Ending on a positive AND rising emotional state is what distinguishes St-Hubert’s ad from the others. During the last five seconds, St-Hubert had an average valence of 0,181, compared to 0,087 for Nutrilait and 0,083 for Desjardins. We thus learned that the more positive the emotions, especially in the last few seconds of the ad, the more it may be appreciated, shared and accepted when shown before online content.

5 Best Practices for Advertisers 

After analysis, we defined five best practices to create effective video ads.

  1. Go for a positive surge of emotion in the first part of the ad. The sooner the rise begins, the more effective the ad will tend to be. Such was the case for the three ads that performed best in our survey (St-Hubert, Nutrilait and Desjardins).
  1. End on a positive emotional peak. To fully benefit from the positive surge of emotion, end your ad on a positive emotional peak. Such was the case with St-Hubert, which was the best performing ad.
  1. Work on how the brand is presented at ad’s conclusion. The intensity of the emotion tends to drop in the last second of a video ad. To end on a positive emotional peak, work on how the brand and slogan are presented at the end.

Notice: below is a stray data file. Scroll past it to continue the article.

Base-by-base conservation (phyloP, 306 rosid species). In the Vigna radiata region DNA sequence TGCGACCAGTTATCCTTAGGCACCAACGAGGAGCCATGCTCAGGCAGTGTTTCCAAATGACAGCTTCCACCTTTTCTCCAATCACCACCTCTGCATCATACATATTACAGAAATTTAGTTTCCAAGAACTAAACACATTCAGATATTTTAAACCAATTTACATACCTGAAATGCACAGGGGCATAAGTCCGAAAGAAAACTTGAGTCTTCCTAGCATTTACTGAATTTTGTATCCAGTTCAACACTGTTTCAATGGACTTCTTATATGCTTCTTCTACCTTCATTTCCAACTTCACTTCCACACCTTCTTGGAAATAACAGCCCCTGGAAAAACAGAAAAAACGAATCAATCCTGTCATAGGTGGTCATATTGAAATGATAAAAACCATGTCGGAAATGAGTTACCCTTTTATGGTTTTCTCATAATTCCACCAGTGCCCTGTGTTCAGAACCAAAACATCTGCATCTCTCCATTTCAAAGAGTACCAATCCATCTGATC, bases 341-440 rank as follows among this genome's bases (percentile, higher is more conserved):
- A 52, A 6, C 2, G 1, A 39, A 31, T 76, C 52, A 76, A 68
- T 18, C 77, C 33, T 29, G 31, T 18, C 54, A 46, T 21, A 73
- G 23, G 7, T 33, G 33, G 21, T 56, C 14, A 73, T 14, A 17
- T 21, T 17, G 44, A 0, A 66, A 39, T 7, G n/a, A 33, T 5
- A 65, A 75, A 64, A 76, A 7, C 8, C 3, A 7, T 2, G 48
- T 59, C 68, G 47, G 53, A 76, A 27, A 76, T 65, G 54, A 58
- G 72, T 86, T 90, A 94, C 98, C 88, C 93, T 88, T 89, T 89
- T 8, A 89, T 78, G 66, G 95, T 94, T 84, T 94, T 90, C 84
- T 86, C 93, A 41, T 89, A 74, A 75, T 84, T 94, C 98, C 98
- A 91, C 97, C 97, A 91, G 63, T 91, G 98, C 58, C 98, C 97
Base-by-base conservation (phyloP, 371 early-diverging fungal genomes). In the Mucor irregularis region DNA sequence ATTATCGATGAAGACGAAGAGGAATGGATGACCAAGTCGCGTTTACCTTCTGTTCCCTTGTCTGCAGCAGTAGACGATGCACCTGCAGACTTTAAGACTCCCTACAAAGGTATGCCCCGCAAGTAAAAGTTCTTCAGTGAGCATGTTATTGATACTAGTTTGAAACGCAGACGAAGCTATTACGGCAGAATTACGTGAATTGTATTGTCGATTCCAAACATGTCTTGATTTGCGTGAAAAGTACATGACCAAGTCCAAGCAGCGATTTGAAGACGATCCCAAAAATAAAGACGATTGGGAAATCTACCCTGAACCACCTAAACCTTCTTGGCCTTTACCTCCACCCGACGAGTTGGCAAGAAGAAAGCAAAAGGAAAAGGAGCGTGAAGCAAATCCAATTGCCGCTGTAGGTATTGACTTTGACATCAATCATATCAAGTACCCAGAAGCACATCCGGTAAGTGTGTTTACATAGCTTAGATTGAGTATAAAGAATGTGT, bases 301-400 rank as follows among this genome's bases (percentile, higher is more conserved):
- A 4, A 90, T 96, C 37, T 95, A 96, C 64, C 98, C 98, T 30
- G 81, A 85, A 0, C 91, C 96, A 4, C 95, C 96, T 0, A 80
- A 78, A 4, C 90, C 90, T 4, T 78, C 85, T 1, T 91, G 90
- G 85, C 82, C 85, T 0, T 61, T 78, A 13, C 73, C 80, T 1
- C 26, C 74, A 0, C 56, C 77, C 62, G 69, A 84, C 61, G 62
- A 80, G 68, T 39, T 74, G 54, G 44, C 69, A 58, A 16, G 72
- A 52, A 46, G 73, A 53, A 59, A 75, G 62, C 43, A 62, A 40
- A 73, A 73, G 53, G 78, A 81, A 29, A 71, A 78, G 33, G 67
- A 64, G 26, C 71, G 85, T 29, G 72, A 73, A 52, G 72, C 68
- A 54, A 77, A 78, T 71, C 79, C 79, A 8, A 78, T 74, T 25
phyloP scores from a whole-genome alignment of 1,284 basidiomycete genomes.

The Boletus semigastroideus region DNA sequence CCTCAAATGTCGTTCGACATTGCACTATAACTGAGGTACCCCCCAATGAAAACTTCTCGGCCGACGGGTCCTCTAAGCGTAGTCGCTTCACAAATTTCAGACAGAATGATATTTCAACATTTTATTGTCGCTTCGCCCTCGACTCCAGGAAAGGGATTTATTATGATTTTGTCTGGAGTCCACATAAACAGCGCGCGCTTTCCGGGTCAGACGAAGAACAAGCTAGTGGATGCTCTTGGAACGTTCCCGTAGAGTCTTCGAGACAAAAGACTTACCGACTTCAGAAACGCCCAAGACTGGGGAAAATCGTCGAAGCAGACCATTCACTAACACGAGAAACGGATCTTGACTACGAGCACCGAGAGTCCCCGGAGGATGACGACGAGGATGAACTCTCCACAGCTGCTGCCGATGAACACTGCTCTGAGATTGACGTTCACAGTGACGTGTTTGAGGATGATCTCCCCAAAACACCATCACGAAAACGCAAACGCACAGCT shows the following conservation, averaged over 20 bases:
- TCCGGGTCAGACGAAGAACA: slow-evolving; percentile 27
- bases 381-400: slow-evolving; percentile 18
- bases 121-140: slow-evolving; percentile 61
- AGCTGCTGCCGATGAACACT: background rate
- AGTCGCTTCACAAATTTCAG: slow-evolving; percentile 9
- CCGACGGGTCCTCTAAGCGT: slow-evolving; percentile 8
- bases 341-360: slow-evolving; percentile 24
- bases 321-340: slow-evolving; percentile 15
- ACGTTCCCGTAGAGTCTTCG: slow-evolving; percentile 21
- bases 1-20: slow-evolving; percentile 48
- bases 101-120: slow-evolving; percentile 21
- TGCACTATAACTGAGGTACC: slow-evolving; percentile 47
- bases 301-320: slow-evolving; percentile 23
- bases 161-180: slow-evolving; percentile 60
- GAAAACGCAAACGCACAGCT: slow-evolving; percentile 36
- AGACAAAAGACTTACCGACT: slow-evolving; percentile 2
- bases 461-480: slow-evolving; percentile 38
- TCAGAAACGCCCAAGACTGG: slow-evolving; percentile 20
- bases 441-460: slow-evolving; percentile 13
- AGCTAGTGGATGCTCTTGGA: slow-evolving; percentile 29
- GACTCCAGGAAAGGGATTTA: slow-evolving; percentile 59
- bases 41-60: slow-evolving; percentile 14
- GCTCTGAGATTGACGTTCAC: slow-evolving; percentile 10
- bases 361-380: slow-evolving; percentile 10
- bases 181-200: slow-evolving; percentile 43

1. Collaborate with spokespersons to improve ads. How can you generate positive emotions during an ad? By using spokespersons to make it more interesting. We discussed St-Hubert and Sugar Sammy but Proprio Direct and RE/MAX also created positive emotional peaks with André Sauvé and Yves P. Pelletier.
  1. Integrate your brand in the story. To end on a positive peak, integrate the brand in the story you are telling. In Honda’s ad, the emotional state starts to rise late but the brand’s presentation generates a positive peak that lasts till the end. The brand’s name is shown with a punch in the story: “N’ouvrez pas votre capot à des inconnus” (Do not open your hood to strangers).

You would like to know more about this research or emotions measurement? Contact alexander.tellier@imarklab.com and we will be happy to provide the full report and discuss the results! To test and challenge our research methods, we studied various industries and came up with very interesting insights. Now, imagine all the possibilities if we apply this technology to your brand!